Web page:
Eduardo Munoz / Reuters
Princeton is scrambling to prevent the release of a trove of its most sensitive admissions documents, including individual student files and information about how the school judges and selects its freshman class.
The data was provided to the Education Department as part of a years-long investigation, making it subject to Freedom of Information Act requests. If those requests are successful and the documents are made public, it could upend the world of Ivy League college admissions, shining an uncomfortable light on what is usually a clandestine process. It would also have the potential to deal a serious blow to affirmative action efforts by elite colleges.
The group pushing to obtain the information is Students for Fair Admissions, an anti-affirmative action group whose founder and president, Edward Blum, has worked for decades to dismantle laws based on race and ethnicity, bringing several successful cases to the Supreme Court.
Students for Fair Admissions hopes the information will reveal what it has long alleged: that Ivy League and other top colleges are biased against Asian applicants, using race-based quotas or caps to keep down the number of Asians they admit to their tiny, highly selective classes each year.
The cache of "highly sensitive data about applicants," as Princeton calls it, now sits in the hands of the Education Department, which collected the information over the course of almost seven years as part of an internal compliance review within its Office of Civil Rights. Princeton is suing to prevent the Department from releasing it.
"The fact that Princeton has sued suggests that Princeton has something very revealing it wants to hide about its admissions," Blum said.
The university insists the government promised to keep much of the information confidential when it was first turned over, and has taken the highly unusual step of filing a "reverse FOIA" — a request for information not to be released. It says the admissions data violates the Trade Secrets Act and, if released, would seriously damage its image.
Princeton is one of several elite colleges embroiled in battles with Students for Fair Admissions, which has filed a slew of lawsuits and complaints against schools like Harvard, the University of North Carolina-Chapel Hill, Yale, Dartmouth, and Brown. The complaints allege that the schools unfairly discriminate on the basis of race in their admissions process — particularly against Asian-Americans.
The Education Department did its own investigation into the allegations against Princeton, the lawsuit says, and concluded the university didn't discriminate on the basis of race.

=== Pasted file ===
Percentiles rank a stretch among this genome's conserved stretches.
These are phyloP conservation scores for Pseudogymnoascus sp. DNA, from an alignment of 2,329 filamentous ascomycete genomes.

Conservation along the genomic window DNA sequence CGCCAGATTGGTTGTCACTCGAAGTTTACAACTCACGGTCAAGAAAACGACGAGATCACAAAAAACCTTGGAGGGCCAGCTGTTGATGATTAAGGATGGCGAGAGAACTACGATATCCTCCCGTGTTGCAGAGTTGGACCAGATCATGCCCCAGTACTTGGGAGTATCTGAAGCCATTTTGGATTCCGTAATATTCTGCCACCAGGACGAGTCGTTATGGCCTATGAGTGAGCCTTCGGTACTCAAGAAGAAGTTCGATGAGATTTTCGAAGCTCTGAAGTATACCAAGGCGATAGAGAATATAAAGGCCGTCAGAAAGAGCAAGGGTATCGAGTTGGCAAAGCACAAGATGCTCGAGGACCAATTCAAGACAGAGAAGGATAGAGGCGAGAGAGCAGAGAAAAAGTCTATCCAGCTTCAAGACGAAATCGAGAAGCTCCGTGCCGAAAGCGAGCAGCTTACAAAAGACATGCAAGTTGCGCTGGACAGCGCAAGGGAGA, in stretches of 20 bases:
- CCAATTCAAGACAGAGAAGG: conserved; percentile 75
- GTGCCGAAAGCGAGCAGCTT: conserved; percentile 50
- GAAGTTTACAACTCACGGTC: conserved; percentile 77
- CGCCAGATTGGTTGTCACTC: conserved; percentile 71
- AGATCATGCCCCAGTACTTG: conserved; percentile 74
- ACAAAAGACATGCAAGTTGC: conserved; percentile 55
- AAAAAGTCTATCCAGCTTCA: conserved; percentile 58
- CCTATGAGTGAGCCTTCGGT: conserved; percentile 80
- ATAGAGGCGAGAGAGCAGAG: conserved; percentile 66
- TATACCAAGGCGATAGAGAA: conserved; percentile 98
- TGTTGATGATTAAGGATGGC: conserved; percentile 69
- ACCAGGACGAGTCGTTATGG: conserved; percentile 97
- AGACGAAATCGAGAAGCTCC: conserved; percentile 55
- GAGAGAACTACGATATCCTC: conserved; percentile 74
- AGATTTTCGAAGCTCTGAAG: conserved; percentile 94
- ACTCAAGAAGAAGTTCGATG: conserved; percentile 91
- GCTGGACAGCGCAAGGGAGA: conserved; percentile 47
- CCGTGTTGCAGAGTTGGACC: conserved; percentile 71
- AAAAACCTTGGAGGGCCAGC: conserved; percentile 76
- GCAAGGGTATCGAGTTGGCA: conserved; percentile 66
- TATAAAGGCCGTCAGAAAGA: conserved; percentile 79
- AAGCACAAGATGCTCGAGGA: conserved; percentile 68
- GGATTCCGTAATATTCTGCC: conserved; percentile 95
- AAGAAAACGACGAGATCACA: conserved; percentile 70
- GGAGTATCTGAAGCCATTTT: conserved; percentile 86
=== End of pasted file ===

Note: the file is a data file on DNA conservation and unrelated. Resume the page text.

But even if it isn't incriminating, the data collected for that investigation is likely to be extremely controversial in the obsessive world of elite college admissions.
"Everyone want to see what goes on behind the curtain," said Mimi Doe, the president of Top Tier Admissions, a college admissions advising company. While it is generally known that top schools give applicants numeric grades and rankings, Doe said, "We haven't seen the qualitative piece of this — the unspoken quotas. What will probably come out is that, for years, colleges have been — just as they did in the 1940s with Jews — saying, 'we don't want this person, because this is a stereotypical Asian applicant.' These kids are penalized because of their race."
The admissions data, Doe says, has serious potential to lay bare some of the Ivy League's other unsavory admissions practices, too, like the preference given to children of alumni and celebrities, or the way that even privileged applicants can be given preference based on race or their status as first-generation students.
"It won't play well for Princeton when that comes out," Doe said. "But it's not illegal."
In 2015, BuzzFeed News reported that a group of Stanford students had found what was essentially a loophole in federal law allowing students to view their own college admissions files.
Elite schools were flooded with requests from curious students desperate to find out what admissions officers had said about them — an onslaught that forced schools like Yale to begin purging their admissions archives, hoping to protect any more files from being released.